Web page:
The counter rotating rotor and stator in a motor is a very interesting setup to explore. At the moment I am experimenting
with a permanent magnet motor build in that way. At a later stage I hope to publish some results concerning in/output power,
efficiency, torque and construction.
Justawatt, when a motor with a rotating rotor and stator should be more efficient than 100% it was already invented 100 years ago.
There are enough patents on that theme. By the way, why not talking about counter rotating rotors. In this case the stator becomes a rotor.
To make it more complex; why keep it only by 2 rotors?

Free Energy | searching for free energy and discussing free energy

Re: Rotating stator and rotating rotor
« Reply #4 on: August 16, 2017, 12:22:47 PM »
Sponsored links:




Offline gotoluc

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Re: Rotating stator and rotating rotor
« Reply #5 on: August 16, 2017, 04:11:27 PM »
Interesting find justawatt

Thanks for sharing

Luc

Offline antijon

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Re: Rotating stator and rotating rotor
« Reply #6 on: August 16, 2017, 05:26:55 PM »
Justawatt, this is an amazing find https://www.youtube.com/watch?v=xBWKi5k1zCQ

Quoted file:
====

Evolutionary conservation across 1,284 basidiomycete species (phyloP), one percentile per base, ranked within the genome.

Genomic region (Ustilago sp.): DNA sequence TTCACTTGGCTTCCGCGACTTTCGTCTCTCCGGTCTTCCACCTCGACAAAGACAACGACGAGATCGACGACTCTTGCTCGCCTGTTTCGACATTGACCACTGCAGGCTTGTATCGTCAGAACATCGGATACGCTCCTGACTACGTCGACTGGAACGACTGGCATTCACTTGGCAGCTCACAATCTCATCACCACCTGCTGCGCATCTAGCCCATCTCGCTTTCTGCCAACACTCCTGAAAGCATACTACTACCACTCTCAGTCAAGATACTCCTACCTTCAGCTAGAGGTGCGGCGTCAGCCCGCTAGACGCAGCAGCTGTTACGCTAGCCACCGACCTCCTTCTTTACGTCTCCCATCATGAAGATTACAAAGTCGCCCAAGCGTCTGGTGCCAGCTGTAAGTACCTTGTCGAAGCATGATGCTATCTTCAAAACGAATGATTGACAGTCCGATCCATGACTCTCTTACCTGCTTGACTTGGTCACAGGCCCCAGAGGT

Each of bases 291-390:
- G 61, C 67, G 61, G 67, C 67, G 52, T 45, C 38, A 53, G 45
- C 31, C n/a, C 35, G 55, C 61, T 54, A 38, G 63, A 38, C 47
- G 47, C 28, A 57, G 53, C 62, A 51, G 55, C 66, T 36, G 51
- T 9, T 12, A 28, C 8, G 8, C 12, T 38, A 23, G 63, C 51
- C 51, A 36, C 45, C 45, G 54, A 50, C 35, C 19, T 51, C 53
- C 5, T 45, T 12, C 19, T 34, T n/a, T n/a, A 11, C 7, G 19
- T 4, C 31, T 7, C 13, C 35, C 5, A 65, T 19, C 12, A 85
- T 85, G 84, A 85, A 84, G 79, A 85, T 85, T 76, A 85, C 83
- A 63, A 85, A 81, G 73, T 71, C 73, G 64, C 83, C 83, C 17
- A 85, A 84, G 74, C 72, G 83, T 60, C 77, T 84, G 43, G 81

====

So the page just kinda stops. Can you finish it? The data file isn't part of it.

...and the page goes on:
The rotor and stator are attached to the same pulley. When the motor is powered, the rotor drags the stator in the same direction.

This proves that the back torque against the stator is not the same as the torque on the rotor. If the rotor torque and stator back torque were equal, the rotor and stator would try to turn in opposite directions. No matter what pulleys were put between, the forces would be equal and the motor would not turn. This shows the opposite, the rotor torque is higher than the stator, and therefore, the rotor must be applying torque against something other than the stator.

If I had to guess, I'd say the torque is being directly applied to the magnetic field of the stator, but the field doesn't translate that completely into torque on the physical coils of the stator. Of course it's not OU because the magnetic field is proportional to the electrical power input, but it makes me question something else...

Does something like a Hatem generator actually produce OU? The magnetic cogs have intrinsic magnetic fields and don't require any external energy to maintain. If the above motor demo hypothesis is true, the mechanical energy out of a Hatem should be greater than the mechanical energy in. http://www.rexresearch.com/hatem/hatem.htm

Mindfreer repro: https://youtu.be/c4FEba4kQb0  https://youtu.be/PzIfowus-HY

Free Energy | searching for free energy and discussing free energy

Re: Rotating stator and rotating rotor
« Reply #6 on: August 16, 2017, 05:26:55 PM »
Sponsored links:




Offline Bertoa